Here's How Google Can "Remotely Bypass" Pattern Lock Of Android Device

Older versions of Android can be remotely reset by Google if the company is issued with a court order, but only if they're locked using a pattern. 

This is according to a document prepared by the New York District Attorney's Office which revealed just how easily investigators could see the contents of a device.

Devices running Android 5.0 and newer cannot be remotely reset as they use full disk encryption.

However, this option is not switched on by default.

The report found any device using an older version of the operating system is vulnerable to remote reset and according to the Android Developer Dashboard, this is 74.1 per cent of Android devices currently being used.

However, this figure is slightly misleading. 

The remote reset feature does apply to phones running operating systems before Android L, but it only applies to people how have secured their device with a pattern.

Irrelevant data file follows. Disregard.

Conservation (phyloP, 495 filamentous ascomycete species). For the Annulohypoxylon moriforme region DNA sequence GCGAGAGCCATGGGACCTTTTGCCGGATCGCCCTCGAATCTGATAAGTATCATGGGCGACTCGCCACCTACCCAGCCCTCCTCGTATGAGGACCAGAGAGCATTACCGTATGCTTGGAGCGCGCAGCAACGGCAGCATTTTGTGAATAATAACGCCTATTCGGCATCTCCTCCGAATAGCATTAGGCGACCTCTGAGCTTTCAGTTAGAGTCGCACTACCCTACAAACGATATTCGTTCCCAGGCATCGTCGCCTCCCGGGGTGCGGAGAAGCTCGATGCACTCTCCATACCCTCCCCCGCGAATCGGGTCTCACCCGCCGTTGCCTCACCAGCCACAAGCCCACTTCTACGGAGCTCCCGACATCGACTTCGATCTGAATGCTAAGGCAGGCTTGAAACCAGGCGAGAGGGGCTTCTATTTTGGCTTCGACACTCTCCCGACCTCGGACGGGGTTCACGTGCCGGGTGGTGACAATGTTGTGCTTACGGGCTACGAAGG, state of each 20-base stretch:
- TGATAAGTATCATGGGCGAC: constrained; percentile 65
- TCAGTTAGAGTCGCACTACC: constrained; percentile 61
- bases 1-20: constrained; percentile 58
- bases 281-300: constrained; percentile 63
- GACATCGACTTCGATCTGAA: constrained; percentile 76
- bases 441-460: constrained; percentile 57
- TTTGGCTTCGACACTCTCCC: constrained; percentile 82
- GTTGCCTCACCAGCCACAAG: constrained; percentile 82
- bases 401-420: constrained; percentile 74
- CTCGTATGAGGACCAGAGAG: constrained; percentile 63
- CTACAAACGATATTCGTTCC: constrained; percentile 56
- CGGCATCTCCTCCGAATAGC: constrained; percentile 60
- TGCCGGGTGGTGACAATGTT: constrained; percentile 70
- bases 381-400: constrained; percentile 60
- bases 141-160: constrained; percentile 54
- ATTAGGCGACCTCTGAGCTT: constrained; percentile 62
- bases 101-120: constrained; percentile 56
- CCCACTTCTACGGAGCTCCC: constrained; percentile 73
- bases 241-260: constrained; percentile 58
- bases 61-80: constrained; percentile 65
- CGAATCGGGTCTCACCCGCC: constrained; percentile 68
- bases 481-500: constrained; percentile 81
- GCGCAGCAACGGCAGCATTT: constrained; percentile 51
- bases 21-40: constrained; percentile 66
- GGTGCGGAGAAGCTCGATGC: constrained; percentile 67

Google can't remotely reset phones secured with a PIN or passcode, meaning the number of affected devices could be lower.  

A post from Google's Adrian Ludwig attempted to clarify the situation.
He said: 'Google has no ability to facilitate unlocking any device that has been protected with a PIN, Password, or fingerprint. 

'This is the case whether or not the device is encrypted, and for all versions of Android.

'Google also does not have any mechanism to facilitate access to devices that have been encrypted (whether encrypted by the user, as has been available since Android 3.0 for all Android devices, or encrypted by default, as has been available since Android 5.0 on select devices).

'There are some devicesthat have been configured to use a "pattern" to unlock. Until Android L, "pattern" unlock did provide a recovery option with the Google account. 

'This recovery feature was discontinued with Android L.

'Also, the lost pattern recovery feature never applied to PIN or Password so if you are on an earlier model device and don't want to use the pattern recovery feature, you can switch to a PIN or Password and it will be disabled.' 

However, the report insists that forensic examiners are able to bypass passcodes on devices using a 'variety of forensic techniques.'

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